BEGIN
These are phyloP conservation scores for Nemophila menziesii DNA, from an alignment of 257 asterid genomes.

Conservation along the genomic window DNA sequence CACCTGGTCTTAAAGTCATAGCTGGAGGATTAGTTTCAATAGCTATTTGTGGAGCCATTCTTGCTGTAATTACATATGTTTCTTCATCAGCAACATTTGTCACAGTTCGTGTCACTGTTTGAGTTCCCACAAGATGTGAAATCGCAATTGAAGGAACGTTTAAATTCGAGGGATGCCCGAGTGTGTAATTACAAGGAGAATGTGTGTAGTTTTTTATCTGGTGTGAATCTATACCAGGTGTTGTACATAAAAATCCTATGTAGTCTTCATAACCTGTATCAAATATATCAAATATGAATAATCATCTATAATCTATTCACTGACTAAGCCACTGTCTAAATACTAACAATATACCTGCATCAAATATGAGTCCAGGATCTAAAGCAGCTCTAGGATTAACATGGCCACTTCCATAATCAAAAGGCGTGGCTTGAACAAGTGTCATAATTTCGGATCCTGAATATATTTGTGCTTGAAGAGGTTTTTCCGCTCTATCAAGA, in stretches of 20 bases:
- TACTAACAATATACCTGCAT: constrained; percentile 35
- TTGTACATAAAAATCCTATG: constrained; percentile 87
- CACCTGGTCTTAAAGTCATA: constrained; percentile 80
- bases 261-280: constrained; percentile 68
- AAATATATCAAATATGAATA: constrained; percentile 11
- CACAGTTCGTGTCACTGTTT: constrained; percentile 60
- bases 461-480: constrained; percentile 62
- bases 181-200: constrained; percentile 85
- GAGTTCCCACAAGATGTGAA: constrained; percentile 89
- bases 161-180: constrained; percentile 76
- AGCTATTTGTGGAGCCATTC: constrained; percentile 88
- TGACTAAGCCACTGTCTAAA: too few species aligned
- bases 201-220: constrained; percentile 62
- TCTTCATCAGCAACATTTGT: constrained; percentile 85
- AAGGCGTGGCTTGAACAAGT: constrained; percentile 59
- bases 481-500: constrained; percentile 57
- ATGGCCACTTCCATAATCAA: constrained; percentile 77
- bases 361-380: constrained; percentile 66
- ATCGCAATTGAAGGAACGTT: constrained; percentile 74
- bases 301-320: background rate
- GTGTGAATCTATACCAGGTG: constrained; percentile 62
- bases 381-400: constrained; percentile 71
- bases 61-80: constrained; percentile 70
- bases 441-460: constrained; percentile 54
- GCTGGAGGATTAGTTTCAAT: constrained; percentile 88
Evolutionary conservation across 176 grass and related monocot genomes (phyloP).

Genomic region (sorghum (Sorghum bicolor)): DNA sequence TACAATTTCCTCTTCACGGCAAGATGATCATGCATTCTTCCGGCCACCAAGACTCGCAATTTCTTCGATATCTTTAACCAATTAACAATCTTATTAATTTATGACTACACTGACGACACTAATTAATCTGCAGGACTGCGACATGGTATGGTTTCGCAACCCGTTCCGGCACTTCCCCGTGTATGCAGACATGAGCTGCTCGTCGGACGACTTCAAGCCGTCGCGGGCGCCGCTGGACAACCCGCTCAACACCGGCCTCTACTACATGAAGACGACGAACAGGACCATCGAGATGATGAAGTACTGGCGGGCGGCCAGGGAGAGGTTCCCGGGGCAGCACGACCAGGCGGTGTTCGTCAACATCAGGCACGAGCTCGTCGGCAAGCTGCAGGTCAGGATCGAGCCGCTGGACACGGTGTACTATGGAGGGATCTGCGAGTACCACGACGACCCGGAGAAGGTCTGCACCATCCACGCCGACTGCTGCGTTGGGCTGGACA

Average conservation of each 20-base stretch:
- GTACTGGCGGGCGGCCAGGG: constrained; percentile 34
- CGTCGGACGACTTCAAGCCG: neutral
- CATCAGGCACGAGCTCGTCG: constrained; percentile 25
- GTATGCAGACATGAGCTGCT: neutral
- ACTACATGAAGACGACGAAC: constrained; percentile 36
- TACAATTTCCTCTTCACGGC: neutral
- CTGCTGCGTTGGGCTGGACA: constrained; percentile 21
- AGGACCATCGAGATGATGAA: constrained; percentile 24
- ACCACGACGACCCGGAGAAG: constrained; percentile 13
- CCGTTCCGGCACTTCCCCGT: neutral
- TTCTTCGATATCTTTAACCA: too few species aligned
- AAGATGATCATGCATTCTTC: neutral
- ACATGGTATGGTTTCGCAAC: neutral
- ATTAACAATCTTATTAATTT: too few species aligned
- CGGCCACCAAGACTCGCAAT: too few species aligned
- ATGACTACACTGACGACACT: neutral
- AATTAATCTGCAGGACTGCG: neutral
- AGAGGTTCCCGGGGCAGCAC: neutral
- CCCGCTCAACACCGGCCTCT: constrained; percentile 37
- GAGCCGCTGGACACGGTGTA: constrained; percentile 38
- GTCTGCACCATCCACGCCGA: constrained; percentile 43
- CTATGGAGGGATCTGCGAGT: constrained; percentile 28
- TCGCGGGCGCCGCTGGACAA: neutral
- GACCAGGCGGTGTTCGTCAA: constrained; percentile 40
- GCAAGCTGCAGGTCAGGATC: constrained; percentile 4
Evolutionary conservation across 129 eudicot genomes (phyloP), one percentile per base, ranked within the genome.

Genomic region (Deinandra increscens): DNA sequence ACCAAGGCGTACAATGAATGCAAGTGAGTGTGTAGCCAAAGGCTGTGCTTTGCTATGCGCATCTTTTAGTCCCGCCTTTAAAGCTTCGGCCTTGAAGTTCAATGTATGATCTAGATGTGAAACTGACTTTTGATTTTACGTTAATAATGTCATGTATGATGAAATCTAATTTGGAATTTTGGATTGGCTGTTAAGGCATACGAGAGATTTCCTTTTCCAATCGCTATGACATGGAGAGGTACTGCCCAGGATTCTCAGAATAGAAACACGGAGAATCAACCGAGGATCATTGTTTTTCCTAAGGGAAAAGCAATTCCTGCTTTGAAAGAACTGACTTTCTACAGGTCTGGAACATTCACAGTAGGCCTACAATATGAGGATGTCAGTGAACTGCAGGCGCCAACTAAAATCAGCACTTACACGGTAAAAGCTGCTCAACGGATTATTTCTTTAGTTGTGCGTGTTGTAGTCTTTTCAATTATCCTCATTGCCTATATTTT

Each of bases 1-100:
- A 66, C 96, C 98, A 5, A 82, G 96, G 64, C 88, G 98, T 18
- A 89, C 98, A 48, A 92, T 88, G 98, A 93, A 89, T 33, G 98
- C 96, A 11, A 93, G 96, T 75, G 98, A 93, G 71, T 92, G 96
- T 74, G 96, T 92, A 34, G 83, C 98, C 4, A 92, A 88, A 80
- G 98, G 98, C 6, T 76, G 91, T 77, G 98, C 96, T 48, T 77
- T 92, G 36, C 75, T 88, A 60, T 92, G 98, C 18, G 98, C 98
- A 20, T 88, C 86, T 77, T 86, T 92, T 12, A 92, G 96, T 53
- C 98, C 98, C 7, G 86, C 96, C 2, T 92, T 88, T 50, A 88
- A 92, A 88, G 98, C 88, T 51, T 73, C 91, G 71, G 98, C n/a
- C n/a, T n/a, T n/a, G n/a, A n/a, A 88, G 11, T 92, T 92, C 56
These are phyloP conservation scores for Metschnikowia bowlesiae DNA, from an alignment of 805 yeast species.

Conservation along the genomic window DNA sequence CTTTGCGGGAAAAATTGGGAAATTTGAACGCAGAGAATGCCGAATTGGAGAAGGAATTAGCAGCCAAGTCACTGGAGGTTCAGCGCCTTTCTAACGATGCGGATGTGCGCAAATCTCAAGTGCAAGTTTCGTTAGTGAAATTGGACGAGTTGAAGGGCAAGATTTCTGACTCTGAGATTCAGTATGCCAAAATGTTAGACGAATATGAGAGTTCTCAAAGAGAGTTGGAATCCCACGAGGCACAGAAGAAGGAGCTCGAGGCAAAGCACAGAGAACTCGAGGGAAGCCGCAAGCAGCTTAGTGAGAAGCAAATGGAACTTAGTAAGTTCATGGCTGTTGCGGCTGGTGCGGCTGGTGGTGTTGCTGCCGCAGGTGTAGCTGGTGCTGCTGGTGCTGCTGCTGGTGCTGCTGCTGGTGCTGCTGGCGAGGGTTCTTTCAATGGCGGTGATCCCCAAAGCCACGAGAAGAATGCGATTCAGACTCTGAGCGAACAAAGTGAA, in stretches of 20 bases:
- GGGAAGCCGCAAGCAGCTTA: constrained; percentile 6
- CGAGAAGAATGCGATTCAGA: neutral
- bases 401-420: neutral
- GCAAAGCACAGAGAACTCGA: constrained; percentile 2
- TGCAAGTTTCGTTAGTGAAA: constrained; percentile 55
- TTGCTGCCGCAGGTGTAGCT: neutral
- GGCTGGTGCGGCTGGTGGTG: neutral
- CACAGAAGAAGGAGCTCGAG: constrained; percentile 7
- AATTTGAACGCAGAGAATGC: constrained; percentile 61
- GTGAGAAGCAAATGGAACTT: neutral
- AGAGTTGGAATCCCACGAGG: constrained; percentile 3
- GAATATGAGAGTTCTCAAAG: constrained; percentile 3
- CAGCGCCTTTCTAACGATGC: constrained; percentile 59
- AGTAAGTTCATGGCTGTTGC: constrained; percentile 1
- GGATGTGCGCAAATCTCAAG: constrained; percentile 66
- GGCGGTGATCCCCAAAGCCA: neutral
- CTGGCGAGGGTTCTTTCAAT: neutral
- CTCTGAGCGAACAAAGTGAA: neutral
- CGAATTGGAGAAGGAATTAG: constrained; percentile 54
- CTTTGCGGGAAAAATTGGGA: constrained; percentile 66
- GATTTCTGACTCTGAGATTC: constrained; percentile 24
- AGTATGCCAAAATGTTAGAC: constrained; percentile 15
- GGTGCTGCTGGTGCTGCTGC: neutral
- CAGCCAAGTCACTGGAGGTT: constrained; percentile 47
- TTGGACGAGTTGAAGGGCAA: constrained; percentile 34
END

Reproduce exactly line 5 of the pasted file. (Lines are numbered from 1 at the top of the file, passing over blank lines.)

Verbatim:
- CACCTGGTCTTAAAGTCATA: constrained; percentile 80